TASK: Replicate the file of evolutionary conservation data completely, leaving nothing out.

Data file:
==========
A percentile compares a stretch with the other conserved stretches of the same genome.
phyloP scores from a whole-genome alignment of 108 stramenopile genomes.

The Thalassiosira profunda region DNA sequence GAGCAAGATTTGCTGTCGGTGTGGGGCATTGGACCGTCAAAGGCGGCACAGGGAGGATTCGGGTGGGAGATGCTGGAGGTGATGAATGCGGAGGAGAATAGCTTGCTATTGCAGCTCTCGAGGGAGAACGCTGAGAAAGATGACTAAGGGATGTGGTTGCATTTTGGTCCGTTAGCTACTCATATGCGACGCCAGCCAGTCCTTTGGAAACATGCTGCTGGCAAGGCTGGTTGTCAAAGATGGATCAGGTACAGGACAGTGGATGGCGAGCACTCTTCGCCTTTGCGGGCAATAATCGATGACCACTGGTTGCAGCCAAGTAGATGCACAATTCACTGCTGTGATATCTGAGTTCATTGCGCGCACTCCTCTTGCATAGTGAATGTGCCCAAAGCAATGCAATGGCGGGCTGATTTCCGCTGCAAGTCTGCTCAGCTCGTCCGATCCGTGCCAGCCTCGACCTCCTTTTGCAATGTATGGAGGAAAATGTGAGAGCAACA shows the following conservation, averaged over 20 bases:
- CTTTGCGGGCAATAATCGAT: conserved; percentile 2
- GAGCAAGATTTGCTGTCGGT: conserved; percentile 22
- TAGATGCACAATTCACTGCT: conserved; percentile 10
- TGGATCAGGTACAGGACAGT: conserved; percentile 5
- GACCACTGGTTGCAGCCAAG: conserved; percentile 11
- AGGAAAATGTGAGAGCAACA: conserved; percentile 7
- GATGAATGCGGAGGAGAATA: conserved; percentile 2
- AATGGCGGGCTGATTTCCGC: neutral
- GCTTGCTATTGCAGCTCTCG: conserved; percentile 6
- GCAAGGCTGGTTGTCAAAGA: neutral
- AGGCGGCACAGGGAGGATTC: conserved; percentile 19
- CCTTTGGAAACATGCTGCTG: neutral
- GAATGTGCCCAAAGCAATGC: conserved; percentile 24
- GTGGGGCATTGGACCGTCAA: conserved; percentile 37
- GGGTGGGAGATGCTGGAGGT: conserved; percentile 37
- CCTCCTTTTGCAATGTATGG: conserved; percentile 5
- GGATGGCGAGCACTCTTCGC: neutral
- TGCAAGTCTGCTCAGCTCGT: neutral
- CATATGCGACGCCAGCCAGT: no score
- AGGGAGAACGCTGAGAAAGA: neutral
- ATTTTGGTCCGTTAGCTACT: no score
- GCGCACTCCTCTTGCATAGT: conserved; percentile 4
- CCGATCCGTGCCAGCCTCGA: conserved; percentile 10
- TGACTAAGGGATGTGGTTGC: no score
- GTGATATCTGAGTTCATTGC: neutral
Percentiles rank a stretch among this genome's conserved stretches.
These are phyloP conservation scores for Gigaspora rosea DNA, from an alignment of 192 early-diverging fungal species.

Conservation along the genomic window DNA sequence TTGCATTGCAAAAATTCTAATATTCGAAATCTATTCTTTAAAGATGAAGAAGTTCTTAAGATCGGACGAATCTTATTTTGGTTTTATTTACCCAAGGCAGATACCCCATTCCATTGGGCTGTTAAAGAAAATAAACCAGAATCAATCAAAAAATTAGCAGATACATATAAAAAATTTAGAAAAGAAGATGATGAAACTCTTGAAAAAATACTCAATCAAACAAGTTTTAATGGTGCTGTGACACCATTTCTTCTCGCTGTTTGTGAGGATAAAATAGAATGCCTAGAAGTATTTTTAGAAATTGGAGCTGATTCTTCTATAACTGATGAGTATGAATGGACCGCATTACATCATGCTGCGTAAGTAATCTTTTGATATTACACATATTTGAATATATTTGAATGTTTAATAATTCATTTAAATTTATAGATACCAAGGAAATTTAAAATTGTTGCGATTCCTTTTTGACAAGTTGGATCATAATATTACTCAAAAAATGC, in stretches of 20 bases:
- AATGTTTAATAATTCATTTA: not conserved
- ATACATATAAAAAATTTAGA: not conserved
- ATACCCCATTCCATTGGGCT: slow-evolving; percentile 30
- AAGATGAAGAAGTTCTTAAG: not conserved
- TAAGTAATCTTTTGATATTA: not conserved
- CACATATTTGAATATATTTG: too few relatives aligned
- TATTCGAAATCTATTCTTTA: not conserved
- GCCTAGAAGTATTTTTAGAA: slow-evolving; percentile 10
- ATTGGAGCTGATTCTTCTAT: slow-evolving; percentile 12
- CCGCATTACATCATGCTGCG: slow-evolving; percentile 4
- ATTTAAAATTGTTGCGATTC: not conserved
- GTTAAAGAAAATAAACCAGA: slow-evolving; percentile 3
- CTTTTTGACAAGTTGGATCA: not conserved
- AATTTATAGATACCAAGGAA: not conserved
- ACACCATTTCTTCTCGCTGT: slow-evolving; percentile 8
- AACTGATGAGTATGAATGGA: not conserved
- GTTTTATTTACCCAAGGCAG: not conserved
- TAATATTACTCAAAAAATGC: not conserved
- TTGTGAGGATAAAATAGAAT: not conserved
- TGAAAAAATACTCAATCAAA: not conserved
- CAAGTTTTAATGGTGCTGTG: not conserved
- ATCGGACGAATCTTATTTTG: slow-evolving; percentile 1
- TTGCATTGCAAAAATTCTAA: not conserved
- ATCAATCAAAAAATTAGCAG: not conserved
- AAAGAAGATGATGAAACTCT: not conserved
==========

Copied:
A percentile compares a stretch with the other conserved stretches of the same genome.
phyloP scores from a whole-genome alignment of 108 stramenopile genomes.

The Thalassiosira profunda region DNA sequence GAGCAAGATTTGCTGTCGGTGTGGGGCATTGGACCGTCAAAGGCGGCACAGGGAGGATTCGGGTGGGAGATGCTGGAGGTGATGAATGCGGAGGAGAATAGCTTGCTATTGCAGCTCTCGAGGGAGAACGCTGAGAAAGATGACTAAGGGATGTGGTTGCATTTTGGTCCGTTAGCTACTCATATGCGACGCCAGCCAGTCCTTTGGAAACATGCTGCTGGCAAGGCTGGTTGTCAAAGATGGATCAGGTACAGGACAGTGGATGGCGAGCACTCTTCGCCTTTGCGGGCAATAATCGATGACCACTGGTTGCAGCCAAGTAGATGCACAATTCACTGCTGTGATATCTGAGTTCATTGCGCGCACTCCTCTTGCATAGTGAATGTGCCCAAAGCAATGCAATGGCGGGCTGATTTCCGCTGCAAGTCTGCTCAGCTCGTCCGATCCGTGCCAGCCTCGACCTCCTTTTGCAATGTATGGAGGAAAATGTGAGAGCAACA shows the following conservation, averaged over 20 bases:
- CTTTGCGGGCAATAATCGAT: conserved; percentile 2
- GAGCAAGATTTGCTGTCGGT: conserved; percentile 22
- TAGATGCACAATTCACTGCT: conserved; percentile 10
- TGGATCAGGTACAGGACAGT: conserved; percentile 5
- GACCACTGGTTGCAGCCAAG: conserved; percentile 11
- AGGAAAATGTGAGAGCAACA: conserved; percentile 7
- GATGAATGCGGAGGAGAATA: conserved; percentile 2
- AATGGCGGGCTGATTTCCGC: neutral
- GCTTGCTATTGCAGCTCTCG: conserved; percentile 6
- GCAAGGCTGGTTGTCAAAGA: neutral
- AGGCGGCACAGGGAGGATTC: conserved; percentile 19
- CCTTTGGAAACATGCTGCTG: neutral
- GAATGTGCCCAAAGCAATGC: conserved; percentile 24
- GTGGGGCATTGGACCGTCAA: conserved; percentile 37
- GGGTGGGAGATGCTGGAGGT: conserved; percentile 37
- CCTCCTTTTGCAATGTATGG: conserved; percentile 5
- GGATGGCGAGCACTCTTCGC: neutral
- TGCAAGTCTGCTCAGCTCGT: neutral
- CATATGCGACGCCAGCCAGT: no score
- AGGGAGAACGCTGAGAAAGA: neutral
- ATTTTGGTCCGTTAGCTACT: no score
- GCGCACTCCTCTTGCATAGT: conserved; percentile 4
- CCGATCCGTGCCAGCCTCGA: conserved; percentile 10
- TGACTAAGGGATGTGGTTGC: no score
- GTGATATCTGAGTTCATTGC: neutral
Percentiles rank a stretch among this genome's conserved stretches.
These are phyloP conservation scores for Gigaspora rosea DNA, from an alignment of 192 early-diverging fungal species.

Conservation along the genomic window DNA sequence TTGCATTGCAAAAATTCTAATATTCGAAATCTATTCTTTAAAGATGAAGAAGTTCTTAAGATCGGACGAATCTTATTTTGGTTTTATTTACCCAAGGCAGATACCCCATTCCATTGGGCTGTTAAAGAAAATAAACCAGAATCAATCAAAAAATTAGCAGATACATATAAAAAATTTAGAAAAGAAGATGATGAAACTCTTGAAAAAATACTCAATCAAACAAGTTTTAATGGTGCTGTGACACCATTTCTTCTCGCTGTTTGTGAGGATAAAATAGAATGCCTAGAAGTATTTTTAGAAATTGGAGCTGATTCTTCTATAACTGATGAGTATGAATGGACCGCATTACATCATGCTGCGTAAGTAATCTTTTGATATTACACATATTTGAATATATTTGAATGTTTAATAATTCATTTAAATTTATAGATACCAAGGAAATTTAAAATTGTTGCGATTCCTTTTTGACAAGTTGGATCATAATATTACTCAAAAAATGC, in stretches of 20 bases:
- AATGTTTAATAATTCATTTA: not conserved
- ATACATATAAAAAATTTAGA: not conserved
- ATACCCCATTCCATTGGGCT: slow-evolving; percentile 30
- AAGATGAAGAAGTTCTTAAG: not conserved
- TAAGTAATCTTTTGATATTA: not conserved
- CACATATTTGAATATATTTG: too few relatives aligned
- TATTCGAAATCTATTCTTTA: not conserved
- GCCTAGAAGTATTTTTAGAA: slow-evolving; percentile 10
- ATTGGAGCTGATTCTTCTAT: slow-evolving; percentile 12
- CCGCATTACATCATGCTGCG: slow-evolving; percentile 4
- ATTTAAAATTGTTGCGATTC: not conserved
- GTTAAAGAAAATAAACCAGA: slow-evolving; percentile 3
- CTTTTTGACAAGTTGGATCA: not conserved
- AATTTATAGATACCAAGGAA: not conserved
- ACACCATTTCTTCTCGCTGT: slow-evolving; percentile 8
- AACTGATGAGTATGAATGGA: not conserved
- GTTTTATTTACCCAAGGCAG: not conserved
- TAATATTACTCAAAAAATGC: not conserved
- TTGTGAGGATAAAATAGAAT: not conserved
- TGAAAAAATACTCAATCAAA: not conserved
- CAAGTTTTAATGGTGCTGTG: not conserved
- ATCGGACGAATCTTATTTTG: slow-evolving; percentile 1
- TTGCATTGCAAAAATTCTAA: not conserved
- ATCAATCAAAAAATTAGCAG: not conserved
- AAAGAAGATGATGAAACTCT: not conserved